The “75 meter alternative frequency” for the net has very little activity, even though the local and regional propagation is excellent on it.  The net doesn’t even have a 60 meter alternative frequency, which often would be the best NVIS frequency, and a lot better than 40 meters for the intended net coverage area.

It is noon right now. Looking at the ionogram for this area (attached), it is showing the foF2 optimum NVIS frequency is 4.9 MHz.
There’s no NVIS on 40 meters now, regardless of what type of antenna you have.

The skip distance on 40 meters is around 400 miles at the moment.

“Skip distance” means that you can’t copy anyone closer than 400 miles.


NVIS isn’t an antenna.

73s , Bonnie Crystal KQ6XA 

HFpack sponsor: Super Antenna http://newsuperantenna.com
RUGGEDIZED New models of MP1 series Super Antenna – Instant Field Day
Indoor-Outdoor-Portable-Base-Mobile-Backpack -CC&R-Stealth-Emcomm
Get the power of a Super Antenna. The #1 Portable Vertical Worldwide.
HFpack Calling Frequencies:
14342.5USB / 14346.0USB / 18157.5USB / 18117.5USB / 10117.5CW /
7185.5USB / 7296USB / 5332CW / 5371.5USB / 3996USB / 3791USB

Icom 7610 Quick Thoughts and Mini Review

Just some quick thoughts

It has more dynamic range than the 7300 and the 756 Pro Series

The two receivers being independent using DigiCell technology is just wonderful

The bigger real estate is great to use in Contests

It is a step up from the 7300 and the Pro series radios

Some trickle down technology form the higher radios 7800, 7851

CW relay chatter is non-existent

CW Audio peak feature is nice (not on the 7300)

A serious operators and those who need reading glasses

Appliance operators will be happy with the 7300 and can save money or go buy a Icom 7100 and a 5100 and a 51A with the difference

Not for the Go Box unless its in a Motor Home

Remember the 11m mod will void your warranty and the RF filters may be tight not allowing much power on 11m but Hey I am not going to try it, I have a Yaesu for that band.



The Icom 7300 review after 180 Days – Thoughts and Comments

A View of my findings on the Icom 7300 HF SDR Radio


  • This is the first Japanese full direct digital sampling SDR based HF radio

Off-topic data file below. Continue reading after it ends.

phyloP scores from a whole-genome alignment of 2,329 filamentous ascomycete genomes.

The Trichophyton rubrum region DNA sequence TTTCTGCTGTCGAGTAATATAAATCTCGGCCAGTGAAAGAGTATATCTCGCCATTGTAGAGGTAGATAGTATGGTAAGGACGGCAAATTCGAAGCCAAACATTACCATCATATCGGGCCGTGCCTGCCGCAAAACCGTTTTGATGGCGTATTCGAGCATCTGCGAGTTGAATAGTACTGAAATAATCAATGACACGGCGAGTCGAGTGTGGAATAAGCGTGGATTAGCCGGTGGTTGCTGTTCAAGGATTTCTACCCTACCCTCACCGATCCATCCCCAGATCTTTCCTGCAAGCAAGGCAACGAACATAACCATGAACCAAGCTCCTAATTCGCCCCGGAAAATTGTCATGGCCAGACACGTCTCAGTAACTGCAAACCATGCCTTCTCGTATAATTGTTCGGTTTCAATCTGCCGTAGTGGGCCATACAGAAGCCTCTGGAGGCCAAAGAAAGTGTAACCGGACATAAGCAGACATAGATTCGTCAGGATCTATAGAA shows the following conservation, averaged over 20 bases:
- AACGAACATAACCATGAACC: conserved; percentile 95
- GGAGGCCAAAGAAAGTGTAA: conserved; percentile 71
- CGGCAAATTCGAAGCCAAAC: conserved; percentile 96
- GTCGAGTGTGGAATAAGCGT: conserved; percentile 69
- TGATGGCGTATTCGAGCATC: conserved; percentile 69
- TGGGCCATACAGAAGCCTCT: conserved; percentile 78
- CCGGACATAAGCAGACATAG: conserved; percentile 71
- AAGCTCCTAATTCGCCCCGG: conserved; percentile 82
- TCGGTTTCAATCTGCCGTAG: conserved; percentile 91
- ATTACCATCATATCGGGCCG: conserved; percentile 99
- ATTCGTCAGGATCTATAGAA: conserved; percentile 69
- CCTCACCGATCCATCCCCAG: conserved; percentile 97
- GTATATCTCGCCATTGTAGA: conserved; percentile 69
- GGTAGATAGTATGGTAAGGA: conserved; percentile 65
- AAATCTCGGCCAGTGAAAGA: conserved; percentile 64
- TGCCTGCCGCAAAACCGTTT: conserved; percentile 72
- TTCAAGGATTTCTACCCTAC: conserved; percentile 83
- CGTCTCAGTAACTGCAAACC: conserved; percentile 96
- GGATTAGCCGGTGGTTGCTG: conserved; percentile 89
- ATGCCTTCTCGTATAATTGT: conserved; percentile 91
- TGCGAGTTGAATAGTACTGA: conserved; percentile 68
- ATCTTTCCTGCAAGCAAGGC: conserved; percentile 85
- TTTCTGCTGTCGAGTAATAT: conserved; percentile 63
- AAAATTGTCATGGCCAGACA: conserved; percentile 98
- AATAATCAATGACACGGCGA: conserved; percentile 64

• Radio draws 21 amps at 100 watts output
  • Comes with the standard HM-219 hand mic which provides good audio
  • Direct Digital sampling us used on receive and transmit
  • RF input is through a diode switched bandpass filter – 15 of them
  • The IF is 36 Khz
  • 7300 uses the same DSP chip as the Icom 7100
  • High Stability TXCO is built in 0.5 ppm stability
  • Inside layout is clean
  • Integral heatsink with a quiet fan
  • Multicolor touchscreen display is the big selling point – but I still want knobs for power output and band change. The MULTI offers power out and mic gain.
  • QWERTY keyboard on the display makes memory name super easy
  • I miss the front panel CW key jack
  • Love the 8 pin Din plug for the mic as its better and more reliable than the RJ45
  • SD Card is a great feature and simplifies firmware updates
  • Only 1 antenna jack. I wish they had a receiver jack
  • USB and CI-V port available
  • 99 memories but I wish they had more
  • Notch filter is excellent for those dummies tuning up on nets
  • NR is very good
  • NO CW audio peak filter
  • CW Break IN relay driven but adjustable
  • ATU is still within a 3:1 range because they don’t understand how Elecraft can do 10:1
  • RTTY is cool with 8 pre programmed message stores so one can RTTY like an FT8 robot
  • Spectrum Display – still the selling feature for many. I changed mine to be more useful but I tune up and down but useful for looking at 6 or 10m but really on a busy 20m the display is jammed
  • DVR is nice for voice recording of CQ saving the voice in contests
  • Recording of QSO could be handy
  • Antenna SWR Plot is useful but I prefer a Handheld version
  • Voice Synthesizer a nice touch
  • RS-BA1 software for remote operation but to do it right you need a proper remote ham system set up – ie ability to disconnect antennas , etc
  • OVF tends to flash frequently in QRM sessions with proper antennas but not a problem if you understand how to reduce the input signals
  • No issues running an HF amplifier and the switch times have some adjustment
  • Deaf below 160m as typical but I was supposed on this radio it was provided (   to avoid swamping the FGPA)
  • FAN on all the time during transmit buts its quiet
  • Yaesu FH-2 type keypad missing
  • The 7300 is a fantastic radio and as I continue to read the manual and use it contests and weak signal conditions I realize how useful the new generation of NR, NB and filters can help.
  • Software Update was super easy unlike the nightmare on the Yaesu FT-991

I have Go Boxed this radio for portable ops but have stuck to the Yaesu FT-991 because of the VHF/UHF capability but I find the 7300 to be a better HF radio. Spec wise they are close but the Icom ergonomics are better for my operating style. At least Icom solved the power level knob problem

Excellent work Icom and no wonder over 50,000 units were shipped and even more when everyone had one under their arm at Dayton due to aggressive pricing to keep the bankers happy

So it will be a  while before Icom releases anything to replace it but enjoy it, I cant see the 7400 being that much better as you do need to go to the 7610 and higher for better performance


Too bad we dont have the Japanese QRP Version